JC: How long do you think we’ll stay in this in-between space?

DS: One technique doesn’t necessarily replace another. We’d model it, then draw it, then scan it, then build it in wood. You go back and forth. In a way it’s like working with sound for me.  It’s improvisational, and you still sort of need the artifact. It’s the combination of all the technologies that makes it interesting. How can you carve a wooden sculpture, and still have that be relevant?  How can you make a cast bronze sculpture and put it in front of a hospital and make it relevant?

JC: And then, how do you make a sculptor from the ‘60s relevant?  Why Henry Moore?

DS: I found out that Henry Moore had coined the phrase “vitalism in art”, and I really embraced the idea of the life force in an object.  So the sculpture would represent an inner force growing outwards, it would evoke an idea of biomorphic life, and I thought of that in relation to the hospital.  It turned out that the one I was interested in was called Reclining Form, which seemed perfect for a hospital—most of his abstracts are based on the female reclining nude.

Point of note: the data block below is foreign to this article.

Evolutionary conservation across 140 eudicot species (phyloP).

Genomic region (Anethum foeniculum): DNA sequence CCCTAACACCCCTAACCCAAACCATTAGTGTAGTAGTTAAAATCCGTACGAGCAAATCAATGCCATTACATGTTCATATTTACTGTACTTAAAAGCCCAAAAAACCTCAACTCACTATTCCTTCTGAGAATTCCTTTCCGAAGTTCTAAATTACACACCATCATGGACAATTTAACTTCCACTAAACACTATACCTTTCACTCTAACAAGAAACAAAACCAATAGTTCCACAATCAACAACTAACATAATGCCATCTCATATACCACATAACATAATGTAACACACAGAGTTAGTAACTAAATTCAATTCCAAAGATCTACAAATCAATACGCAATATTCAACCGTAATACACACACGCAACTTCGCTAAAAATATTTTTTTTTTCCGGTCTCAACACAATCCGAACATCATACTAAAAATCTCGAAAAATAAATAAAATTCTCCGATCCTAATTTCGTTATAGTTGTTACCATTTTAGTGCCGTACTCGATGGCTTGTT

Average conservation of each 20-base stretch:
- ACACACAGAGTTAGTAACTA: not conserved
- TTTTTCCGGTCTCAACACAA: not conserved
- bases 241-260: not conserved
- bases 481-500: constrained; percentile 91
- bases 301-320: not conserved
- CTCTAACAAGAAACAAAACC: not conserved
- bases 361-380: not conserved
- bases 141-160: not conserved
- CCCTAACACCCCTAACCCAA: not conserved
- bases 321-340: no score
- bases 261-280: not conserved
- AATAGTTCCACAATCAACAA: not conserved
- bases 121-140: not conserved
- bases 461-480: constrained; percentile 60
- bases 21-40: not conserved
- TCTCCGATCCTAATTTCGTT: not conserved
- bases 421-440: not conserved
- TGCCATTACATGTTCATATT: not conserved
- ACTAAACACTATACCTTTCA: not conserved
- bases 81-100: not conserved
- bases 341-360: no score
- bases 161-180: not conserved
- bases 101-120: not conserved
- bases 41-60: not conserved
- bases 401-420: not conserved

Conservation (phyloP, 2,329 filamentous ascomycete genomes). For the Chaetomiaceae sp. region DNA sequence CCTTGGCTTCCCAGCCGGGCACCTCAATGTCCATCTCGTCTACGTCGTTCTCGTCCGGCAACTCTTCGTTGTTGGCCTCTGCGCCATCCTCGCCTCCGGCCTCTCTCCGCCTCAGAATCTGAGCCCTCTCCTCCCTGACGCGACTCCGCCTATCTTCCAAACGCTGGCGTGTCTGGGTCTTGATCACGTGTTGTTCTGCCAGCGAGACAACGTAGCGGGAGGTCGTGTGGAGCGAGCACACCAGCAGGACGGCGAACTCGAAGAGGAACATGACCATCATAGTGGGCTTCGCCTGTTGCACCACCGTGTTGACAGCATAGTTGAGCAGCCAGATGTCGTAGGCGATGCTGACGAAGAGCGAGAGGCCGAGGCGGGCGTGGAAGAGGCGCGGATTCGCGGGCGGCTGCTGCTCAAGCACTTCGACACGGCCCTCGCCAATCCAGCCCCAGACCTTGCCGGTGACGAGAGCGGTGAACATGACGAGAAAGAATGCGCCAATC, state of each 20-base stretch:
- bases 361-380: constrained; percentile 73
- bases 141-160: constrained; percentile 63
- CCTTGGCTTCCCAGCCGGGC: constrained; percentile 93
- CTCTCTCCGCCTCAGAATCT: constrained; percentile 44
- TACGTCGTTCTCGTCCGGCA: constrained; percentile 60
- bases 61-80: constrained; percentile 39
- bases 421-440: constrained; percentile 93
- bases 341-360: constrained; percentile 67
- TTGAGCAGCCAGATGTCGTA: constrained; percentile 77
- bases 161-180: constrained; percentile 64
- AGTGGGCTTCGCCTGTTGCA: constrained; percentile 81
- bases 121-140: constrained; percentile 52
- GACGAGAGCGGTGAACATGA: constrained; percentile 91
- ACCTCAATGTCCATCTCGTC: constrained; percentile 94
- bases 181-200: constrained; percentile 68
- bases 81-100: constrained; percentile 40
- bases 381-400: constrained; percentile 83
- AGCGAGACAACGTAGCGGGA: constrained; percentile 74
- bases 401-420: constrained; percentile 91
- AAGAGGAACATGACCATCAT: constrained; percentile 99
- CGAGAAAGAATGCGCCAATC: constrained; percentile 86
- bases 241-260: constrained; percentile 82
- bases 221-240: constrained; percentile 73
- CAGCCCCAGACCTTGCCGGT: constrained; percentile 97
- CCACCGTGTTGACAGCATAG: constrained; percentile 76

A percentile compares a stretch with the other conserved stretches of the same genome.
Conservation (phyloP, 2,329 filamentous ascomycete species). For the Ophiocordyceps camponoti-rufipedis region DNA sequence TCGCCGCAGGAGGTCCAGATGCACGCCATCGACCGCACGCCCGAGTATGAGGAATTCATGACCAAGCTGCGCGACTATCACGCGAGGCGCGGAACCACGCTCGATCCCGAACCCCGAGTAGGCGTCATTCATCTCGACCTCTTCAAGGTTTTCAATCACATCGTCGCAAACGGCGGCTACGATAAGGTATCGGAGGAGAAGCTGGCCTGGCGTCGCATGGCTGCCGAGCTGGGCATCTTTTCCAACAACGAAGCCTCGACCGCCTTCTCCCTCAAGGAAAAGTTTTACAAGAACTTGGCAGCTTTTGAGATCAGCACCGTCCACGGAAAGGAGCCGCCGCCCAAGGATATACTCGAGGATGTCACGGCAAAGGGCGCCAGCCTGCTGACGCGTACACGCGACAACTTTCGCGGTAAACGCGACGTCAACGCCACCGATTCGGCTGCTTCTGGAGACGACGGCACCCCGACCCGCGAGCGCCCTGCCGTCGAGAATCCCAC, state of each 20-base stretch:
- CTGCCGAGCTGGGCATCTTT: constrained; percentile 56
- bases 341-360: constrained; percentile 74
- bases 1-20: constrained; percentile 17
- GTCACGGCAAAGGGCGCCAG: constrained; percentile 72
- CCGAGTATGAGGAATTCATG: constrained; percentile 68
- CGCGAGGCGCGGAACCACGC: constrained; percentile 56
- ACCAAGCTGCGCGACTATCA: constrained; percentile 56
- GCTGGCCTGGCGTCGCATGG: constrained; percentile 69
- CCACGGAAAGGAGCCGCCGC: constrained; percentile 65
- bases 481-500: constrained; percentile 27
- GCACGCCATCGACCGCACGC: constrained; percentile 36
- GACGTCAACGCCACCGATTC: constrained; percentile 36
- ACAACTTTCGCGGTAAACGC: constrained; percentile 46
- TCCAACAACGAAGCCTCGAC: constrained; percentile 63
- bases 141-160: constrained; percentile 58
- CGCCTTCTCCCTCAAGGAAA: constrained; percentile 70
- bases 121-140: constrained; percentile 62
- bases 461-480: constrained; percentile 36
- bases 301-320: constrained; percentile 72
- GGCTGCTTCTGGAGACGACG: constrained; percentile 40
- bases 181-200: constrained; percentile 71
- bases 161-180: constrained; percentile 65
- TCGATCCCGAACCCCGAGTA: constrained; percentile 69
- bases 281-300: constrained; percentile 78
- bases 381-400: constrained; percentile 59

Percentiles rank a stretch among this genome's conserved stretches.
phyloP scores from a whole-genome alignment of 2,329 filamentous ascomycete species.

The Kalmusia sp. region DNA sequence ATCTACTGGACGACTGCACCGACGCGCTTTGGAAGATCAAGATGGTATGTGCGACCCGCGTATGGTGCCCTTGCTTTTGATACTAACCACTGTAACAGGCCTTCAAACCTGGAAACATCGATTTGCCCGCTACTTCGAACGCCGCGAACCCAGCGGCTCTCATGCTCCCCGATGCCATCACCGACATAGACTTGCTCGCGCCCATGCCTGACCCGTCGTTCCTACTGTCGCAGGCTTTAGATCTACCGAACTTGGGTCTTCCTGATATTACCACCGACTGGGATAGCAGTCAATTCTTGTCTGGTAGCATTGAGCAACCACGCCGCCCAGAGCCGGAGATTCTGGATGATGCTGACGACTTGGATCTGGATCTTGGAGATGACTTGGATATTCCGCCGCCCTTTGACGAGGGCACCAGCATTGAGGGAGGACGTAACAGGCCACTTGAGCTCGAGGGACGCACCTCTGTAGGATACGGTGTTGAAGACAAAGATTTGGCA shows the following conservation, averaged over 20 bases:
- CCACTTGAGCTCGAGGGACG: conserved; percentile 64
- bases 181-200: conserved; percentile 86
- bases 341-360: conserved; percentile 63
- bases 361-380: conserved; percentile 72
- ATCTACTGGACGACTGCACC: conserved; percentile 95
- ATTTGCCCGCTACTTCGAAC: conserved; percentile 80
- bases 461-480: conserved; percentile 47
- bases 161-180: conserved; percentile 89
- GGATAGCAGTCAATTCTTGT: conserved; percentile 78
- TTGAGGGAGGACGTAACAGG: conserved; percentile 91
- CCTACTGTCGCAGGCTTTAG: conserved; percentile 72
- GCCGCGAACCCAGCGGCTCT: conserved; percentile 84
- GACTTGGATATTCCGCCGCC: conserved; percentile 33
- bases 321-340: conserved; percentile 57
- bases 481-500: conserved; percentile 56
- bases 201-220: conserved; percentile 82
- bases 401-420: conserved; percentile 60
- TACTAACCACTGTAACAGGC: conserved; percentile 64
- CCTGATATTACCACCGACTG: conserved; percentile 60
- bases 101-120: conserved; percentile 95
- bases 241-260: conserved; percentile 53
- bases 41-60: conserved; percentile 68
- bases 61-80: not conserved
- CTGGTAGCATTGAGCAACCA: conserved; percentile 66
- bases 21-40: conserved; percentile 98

JC: With this kind of work, is it hard to enjoy without the backstory?

DS: Probably.  The plaque reveals the backstory, but I did think about that, and I wish that you could involve the viewer in the whole process. I remember… we’re down in the basement of the Norton Simon and we’re scanning it, and it felt like that would reactivate the vital life force, that it would grow in the computer and come alive! Everyone was in masks and gloves, because you have to be so careful with those pieces, and we have this high-tech medical grade scanner, and it just felt like something out of science fiction.


JC: Alien growths outside of a hospital—that can be scary!

DS: Abstraction can be threatening. Those pieces are about re-colonizing the body, and essentially that’s what happens in the hospital framework. I thought I could be really beautiful and poetic, but it can be threatening, like this weird growth. I like how it can provoke reactions.


Jade Chang is a writer and editor living in Los Angeles. She was the West Coast Editor of Metropolis Magazine and the 2007 recipient of the AIGA/Winterhouse Design Writing award.